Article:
The current paradigm in vaccine development is that nonreplicating vaccines delivered parenterally fail to induce immune responses in mucosal tissues. However, both clinical and experimental data have challenged this concept, and numerous studies have shown that induction of mucosal immune responses after parenteral vaccination is not a rare occurrence and might, in fact, significantly contribute to the protection against mucosal infections afforded by parenteral vaccines. While the mechanisms underlying this phenomenon are not well understood, the realization that parenteral vaccination can be an effective means of inducing protective mucosal responses is paradigm-shifting and has potential to transform the way vaccines are designed and delivered.
 

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  • File Name Parenteral Vaccination Can Be an Effective Means of Inducing Protective Mucosal Responses
  • Year 2016
  • Author(s) John D. Clements and Lucy C. Freytag
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  • Preview http://cvi.asm.org/content/23/6/438.full
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APTT is a measure of coagulation factors in intrinsic pathway (F XII, F XI, high molecular weight kininogen, prekallikrein, F IX, and F VIII) and common pathway (F X, F V, prothrombin, and fibrinogen).
 
Principle
Plasma is incubated with an activator (which initiates intrinsic pathway of coagulation by contact activation). Phospholipid (also called as partial thromboplastin) and calcium are then added and clotting time is measured.
 
Equipment
This is same as for Prothrombin Time test. (Click here to see)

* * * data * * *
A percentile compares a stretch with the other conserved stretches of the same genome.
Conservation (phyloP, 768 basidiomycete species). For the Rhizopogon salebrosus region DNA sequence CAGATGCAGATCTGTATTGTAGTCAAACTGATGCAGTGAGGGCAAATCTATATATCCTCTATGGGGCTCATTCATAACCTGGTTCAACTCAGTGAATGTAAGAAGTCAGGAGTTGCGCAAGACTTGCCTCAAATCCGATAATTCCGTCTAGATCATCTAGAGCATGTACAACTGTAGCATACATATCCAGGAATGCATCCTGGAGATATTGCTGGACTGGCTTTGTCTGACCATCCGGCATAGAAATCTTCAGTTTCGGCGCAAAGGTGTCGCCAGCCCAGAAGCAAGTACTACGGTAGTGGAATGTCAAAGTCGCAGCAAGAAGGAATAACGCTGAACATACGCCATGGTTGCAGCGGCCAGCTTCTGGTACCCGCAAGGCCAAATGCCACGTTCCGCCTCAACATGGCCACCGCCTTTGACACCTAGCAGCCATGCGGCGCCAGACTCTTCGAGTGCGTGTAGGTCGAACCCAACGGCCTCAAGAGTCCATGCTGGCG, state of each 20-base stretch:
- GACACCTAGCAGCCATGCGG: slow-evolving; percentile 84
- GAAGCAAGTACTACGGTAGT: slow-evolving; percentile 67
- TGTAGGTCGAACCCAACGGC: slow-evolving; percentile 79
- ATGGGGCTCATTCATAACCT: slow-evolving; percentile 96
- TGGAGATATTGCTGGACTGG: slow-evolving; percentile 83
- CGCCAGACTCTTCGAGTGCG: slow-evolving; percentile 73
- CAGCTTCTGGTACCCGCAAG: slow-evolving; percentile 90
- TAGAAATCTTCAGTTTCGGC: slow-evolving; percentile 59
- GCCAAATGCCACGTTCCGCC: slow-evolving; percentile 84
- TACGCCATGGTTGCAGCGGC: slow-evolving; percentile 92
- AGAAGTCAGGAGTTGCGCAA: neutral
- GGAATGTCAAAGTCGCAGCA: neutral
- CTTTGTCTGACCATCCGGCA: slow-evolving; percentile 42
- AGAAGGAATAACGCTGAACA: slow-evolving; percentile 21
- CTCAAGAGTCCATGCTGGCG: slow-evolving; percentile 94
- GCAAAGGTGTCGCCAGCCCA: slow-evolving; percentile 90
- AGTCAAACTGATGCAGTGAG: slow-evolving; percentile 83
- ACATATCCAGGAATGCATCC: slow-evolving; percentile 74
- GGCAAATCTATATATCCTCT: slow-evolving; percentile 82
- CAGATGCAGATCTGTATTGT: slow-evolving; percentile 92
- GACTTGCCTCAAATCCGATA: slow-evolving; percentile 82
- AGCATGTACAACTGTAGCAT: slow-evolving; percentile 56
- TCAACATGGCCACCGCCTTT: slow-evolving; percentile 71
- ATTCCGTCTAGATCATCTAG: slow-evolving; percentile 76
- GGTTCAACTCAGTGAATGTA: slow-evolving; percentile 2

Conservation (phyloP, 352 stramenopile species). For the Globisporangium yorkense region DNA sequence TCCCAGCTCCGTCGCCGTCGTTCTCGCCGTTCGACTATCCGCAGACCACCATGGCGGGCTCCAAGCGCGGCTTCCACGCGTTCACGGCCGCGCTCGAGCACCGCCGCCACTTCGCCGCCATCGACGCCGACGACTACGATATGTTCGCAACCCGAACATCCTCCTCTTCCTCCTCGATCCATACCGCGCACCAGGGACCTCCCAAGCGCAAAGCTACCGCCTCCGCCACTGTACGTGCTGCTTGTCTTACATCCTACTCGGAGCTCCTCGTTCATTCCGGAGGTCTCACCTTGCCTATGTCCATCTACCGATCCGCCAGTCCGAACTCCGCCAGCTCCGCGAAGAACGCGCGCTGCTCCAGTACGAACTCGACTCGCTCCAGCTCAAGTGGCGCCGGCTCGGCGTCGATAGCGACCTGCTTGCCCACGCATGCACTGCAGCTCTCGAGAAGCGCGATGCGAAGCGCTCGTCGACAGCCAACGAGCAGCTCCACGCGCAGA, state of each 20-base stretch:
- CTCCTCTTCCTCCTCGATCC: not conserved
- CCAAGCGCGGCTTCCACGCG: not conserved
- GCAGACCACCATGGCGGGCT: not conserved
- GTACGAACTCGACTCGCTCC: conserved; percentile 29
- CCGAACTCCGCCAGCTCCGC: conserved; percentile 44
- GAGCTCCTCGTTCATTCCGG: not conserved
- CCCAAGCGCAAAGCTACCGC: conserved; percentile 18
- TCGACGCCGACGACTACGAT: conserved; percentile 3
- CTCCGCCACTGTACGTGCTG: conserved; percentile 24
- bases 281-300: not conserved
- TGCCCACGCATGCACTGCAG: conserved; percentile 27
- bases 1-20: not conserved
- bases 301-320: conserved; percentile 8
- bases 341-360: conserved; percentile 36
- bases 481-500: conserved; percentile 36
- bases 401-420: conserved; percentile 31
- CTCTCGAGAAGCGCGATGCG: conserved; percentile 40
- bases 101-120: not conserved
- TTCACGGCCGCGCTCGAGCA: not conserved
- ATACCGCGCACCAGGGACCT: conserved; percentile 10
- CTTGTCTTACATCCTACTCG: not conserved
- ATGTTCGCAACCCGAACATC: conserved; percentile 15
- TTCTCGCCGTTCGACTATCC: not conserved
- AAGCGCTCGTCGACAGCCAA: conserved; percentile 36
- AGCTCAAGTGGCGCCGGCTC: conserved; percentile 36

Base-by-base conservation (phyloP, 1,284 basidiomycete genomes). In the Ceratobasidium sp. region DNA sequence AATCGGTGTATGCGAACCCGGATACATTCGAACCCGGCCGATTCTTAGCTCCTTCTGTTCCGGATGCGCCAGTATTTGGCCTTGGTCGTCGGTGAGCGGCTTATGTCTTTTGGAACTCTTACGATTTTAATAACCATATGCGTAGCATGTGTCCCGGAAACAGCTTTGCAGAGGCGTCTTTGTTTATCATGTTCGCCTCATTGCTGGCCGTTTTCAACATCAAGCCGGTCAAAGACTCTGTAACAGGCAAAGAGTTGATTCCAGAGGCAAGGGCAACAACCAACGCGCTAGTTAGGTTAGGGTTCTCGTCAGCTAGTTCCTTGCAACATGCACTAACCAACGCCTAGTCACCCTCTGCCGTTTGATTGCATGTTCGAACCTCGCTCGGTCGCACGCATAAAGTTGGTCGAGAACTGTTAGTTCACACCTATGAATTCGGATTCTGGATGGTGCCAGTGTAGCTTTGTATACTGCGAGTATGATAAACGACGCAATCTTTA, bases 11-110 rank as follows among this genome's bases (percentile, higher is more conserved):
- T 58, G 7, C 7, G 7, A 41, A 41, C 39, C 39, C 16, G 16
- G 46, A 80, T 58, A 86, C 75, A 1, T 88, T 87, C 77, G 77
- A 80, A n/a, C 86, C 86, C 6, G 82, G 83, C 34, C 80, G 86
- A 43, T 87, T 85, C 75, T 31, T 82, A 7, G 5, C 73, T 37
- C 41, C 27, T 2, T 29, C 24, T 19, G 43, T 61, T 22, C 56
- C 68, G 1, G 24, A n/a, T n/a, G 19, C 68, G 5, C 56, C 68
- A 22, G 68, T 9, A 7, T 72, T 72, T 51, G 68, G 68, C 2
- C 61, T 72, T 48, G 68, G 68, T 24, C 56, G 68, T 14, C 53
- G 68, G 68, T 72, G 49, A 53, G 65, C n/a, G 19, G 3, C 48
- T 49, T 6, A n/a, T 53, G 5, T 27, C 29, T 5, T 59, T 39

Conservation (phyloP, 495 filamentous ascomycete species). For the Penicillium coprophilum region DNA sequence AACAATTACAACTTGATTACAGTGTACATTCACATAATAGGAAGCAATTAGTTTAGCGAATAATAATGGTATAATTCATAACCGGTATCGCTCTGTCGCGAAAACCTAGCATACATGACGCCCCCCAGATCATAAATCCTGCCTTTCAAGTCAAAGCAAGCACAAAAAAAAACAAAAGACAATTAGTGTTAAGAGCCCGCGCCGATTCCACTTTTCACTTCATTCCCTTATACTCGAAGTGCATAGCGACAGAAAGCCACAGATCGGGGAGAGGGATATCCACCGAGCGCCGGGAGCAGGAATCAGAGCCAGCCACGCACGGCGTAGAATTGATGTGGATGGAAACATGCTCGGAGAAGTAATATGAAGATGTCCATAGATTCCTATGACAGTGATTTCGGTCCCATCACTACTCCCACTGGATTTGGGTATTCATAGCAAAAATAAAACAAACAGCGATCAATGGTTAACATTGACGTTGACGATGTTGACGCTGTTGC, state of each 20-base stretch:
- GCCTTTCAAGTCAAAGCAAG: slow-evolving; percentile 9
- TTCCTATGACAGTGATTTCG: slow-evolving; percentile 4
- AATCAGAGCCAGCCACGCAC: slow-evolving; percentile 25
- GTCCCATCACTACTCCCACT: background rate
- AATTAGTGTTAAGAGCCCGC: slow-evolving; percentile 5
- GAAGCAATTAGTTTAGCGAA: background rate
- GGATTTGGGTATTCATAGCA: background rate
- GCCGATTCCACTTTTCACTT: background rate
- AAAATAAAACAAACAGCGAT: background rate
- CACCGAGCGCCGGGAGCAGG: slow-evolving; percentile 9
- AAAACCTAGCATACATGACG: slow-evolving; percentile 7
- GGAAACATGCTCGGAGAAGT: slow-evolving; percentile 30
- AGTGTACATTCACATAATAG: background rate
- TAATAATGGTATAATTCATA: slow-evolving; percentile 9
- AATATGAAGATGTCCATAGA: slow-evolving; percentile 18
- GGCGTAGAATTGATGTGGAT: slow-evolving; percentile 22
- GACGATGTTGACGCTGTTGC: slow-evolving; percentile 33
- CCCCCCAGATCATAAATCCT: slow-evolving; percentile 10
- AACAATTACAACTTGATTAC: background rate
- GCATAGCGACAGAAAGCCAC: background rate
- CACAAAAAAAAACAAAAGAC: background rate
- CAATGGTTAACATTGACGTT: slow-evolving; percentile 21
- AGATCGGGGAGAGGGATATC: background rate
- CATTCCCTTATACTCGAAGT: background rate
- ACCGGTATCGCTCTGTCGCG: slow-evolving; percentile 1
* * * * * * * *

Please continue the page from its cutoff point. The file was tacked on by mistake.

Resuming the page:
Reagents
(1) Kaolin 5 gm/liter: This is a contact activator.
(2) Phospholipid: Various APTT reagents are available commercially, which contain phospholipids.
(3) Calcium chloride 0.025 mol/liter.
 
Specimen
Method
(1) Mix equal volumes of phospholipid reagent and calcium chloride solution in a glass test tube and keep in a waterbath at 37°C.
(2) Deliver 0.1 ml of plasma in another test tube and add 0.1 ml of kaolin solution. Incubate at 37°C in the waterbath for 10 minutes.
(3) After exactly 10 minutes, add 0.2 ml of phospholipidcalcium chloride mixture, start the stopwatch, and note the clotting time.
 
Normal Range
30-40 seconds.
 
Causes of prolongation of APTT
(1) Hemophilia A or B.
(2) Deficiencies of other coagulation factors in intrinsic and common pathways.
(3) Presence of coagulation inhibitors
(4) Heparin therapy
(5) Disseminated intravascular coagulation
(6) Liver disease
 
Uses of APTT
(1) Screening for hereditary disorders of coagulation: Since deficiencies of F VIII (hemophilia A) and F IX (hemophilia B) are relatively common, APTT is the most important screening test for inherited coagulation disorders. APTT detects deficiencies of all coagulation factors except F VII and F XIII. PT is also performed along with APTT. Prolongation of both PT and APTT is indicative of deficiency of coagulation factors in common pathway. Normal PT with prolongation of APTT is indicative of intrinsic pathway deficiency (particularly of F VIII or IX).
(2) To monitor heparin therapy: Heparin potentiates the action of natural anticoagulant antithrombin III which is an inhibitor of thrombin and activated factors IX, X, and XI. Full dose heparin therapy needs monitoring by APTT to maintain the dose in the therapeutic range (1.5 to 2.5 times the upper reference limit of APTT).
(3) Screening for circulating inhibitors of coagulation: APTT is prolonged in the presence of specific inhibitors (which are directed against specific coagulation factors) and non-specific inhibitors (which interfere with certain coagulation reactions).
 
Mixing experiment for detection of inhibitors: Mixing studies are used to distinguish between factor deficiencies and factor inhibitors (specific coagulation factor inhibitor or non-specific inhibitor such as lupus anticoagulant). If APTT is prolonged, patient’s plasma is mixed with an equal volume of normal plasma (called as a 50:50 mix) and APTT is repeated. In coagulation factor deficiency, prolongation of APTT gets corrected by more than 50% of the difference between the clotting times of control and test plasma. In the presence of lupus anticoagulant, there is no such correction. With lupus anticoagulant, APTT remains prolonged after mixing and for 2 hours following incubation. With F VIII inhibitor (which is time- and temperature-dependent), prolong-ed APTT gets immediately corrected after mixing, but becomes prolonged after incubation.